Due to legislative changes required by Assembly Bill 162 (2009), the California Air Resources Board is currently undertaking the task of identifying the fuel sources associated with all imported power entering into California.
This unspecified portion of the imports is about 15 percent of the total generation.
If we compare the 2009 imports to the 2008 imports, it is clear that much of this "unspecified" portion actually comes from imported coal generation, with a smaller amount from hydro and natural gas.
If California can reclassify this "unspecified" portion of its energy mix as "renewable," then a good portion of the renewable portfolio could be met. That appears to be the plan, as will be explained further in tomorrow's post.
Imported wind generation
There has been a substantial increase in the use of wind-generated electricity in California, as shown in the plot below. Most of the increase since 2005 has come from imports.
One might think that a few percent of intermittent wind on the grid would not cause problems, but this amount is an average over a whole year. This amount is, in fact, a problem at times during the year when demand for electricity is low and the wind generation is high. At those times, electricity distribution systems find themselves in a no-win situation, where they have to break wind generation contracts in order not to violate existing electricity distribution laws. This has already resulted in lawsuits brought against BPA by the wind industry.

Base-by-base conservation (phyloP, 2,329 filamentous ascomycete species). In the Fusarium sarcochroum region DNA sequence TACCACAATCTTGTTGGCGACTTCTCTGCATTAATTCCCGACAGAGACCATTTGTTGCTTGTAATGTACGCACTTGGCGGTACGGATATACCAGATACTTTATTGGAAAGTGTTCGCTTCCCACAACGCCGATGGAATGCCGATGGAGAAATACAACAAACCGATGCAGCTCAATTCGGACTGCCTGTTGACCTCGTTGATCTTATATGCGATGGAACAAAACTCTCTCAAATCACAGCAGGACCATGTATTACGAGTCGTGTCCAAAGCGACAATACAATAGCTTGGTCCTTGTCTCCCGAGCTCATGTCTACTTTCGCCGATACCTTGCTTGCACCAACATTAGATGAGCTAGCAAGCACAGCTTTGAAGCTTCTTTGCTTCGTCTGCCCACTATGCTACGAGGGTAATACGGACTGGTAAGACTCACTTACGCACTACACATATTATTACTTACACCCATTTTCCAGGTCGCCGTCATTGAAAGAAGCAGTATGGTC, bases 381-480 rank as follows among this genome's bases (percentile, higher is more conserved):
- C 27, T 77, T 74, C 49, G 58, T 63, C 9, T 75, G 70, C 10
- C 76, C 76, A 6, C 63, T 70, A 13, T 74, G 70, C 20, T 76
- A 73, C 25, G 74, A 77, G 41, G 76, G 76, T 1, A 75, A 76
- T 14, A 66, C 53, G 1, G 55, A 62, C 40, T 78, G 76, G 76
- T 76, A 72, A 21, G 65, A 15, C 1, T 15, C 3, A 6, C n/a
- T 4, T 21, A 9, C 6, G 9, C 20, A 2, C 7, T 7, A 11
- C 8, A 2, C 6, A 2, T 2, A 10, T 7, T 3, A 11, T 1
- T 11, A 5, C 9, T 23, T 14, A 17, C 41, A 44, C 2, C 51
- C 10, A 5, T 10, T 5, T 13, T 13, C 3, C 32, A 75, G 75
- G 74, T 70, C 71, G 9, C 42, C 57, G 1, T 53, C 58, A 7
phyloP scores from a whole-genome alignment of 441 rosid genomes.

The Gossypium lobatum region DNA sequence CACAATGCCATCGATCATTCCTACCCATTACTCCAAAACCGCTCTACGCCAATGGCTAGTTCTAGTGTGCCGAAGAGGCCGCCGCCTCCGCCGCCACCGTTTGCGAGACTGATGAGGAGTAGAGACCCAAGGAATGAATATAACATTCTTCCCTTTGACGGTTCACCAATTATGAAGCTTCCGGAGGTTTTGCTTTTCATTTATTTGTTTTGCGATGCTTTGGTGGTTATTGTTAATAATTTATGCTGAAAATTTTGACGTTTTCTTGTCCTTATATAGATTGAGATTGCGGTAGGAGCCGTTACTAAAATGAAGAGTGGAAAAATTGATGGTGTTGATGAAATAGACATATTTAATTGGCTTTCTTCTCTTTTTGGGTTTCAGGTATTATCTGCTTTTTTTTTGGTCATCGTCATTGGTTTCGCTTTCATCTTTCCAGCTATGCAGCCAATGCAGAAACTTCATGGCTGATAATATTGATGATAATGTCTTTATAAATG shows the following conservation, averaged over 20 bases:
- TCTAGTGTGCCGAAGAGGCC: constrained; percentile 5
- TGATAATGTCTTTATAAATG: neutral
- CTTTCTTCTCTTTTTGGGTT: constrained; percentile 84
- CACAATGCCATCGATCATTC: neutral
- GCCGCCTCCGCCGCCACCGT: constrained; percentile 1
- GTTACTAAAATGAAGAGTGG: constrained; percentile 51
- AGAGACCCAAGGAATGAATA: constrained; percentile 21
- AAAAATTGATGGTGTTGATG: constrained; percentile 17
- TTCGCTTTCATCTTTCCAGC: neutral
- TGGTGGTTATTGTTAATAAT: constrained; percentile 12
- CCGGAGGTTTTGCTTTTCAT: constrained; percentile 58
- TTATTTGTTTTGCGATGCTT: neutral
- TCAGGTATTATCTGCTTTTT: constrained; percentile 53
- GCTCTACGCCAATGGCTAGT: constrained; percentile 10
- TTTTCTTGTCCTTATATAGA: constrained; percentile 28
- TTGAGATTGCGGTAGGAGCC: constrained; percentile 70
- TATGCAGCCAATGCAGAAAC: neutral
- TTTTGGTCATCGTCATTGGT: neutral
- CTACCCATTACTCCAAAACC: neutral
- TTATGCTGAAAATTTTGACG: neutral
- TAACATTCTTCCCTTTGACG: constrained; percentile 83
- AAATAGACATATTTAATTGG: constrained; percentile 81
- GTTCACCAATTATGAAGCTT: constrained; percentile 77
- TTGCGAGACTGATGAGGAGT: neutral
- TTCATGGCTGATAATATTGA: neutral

These lawsuits need to be defeated. We can't make laws giving a privilege to one industry, such as a mandated market for wind, which requires other entities to break existing laws. Furthermore, the wind industry should not be compensated for not producing power at those times. It should be a risk of doing business. Such risks are normally accepted by other industries.
The wind generation that is discussed above is generation that is actually used in California. There also exists wind generation that is not used in California, but is credited to the state. This is discussed in Part II of this article, which will appear tomorrow.
Ulrich Decher holds a PhD in nuclear engineering. He is a member of the ANS Public Information Committee and a contributor to the ANS Nuclear Cafe.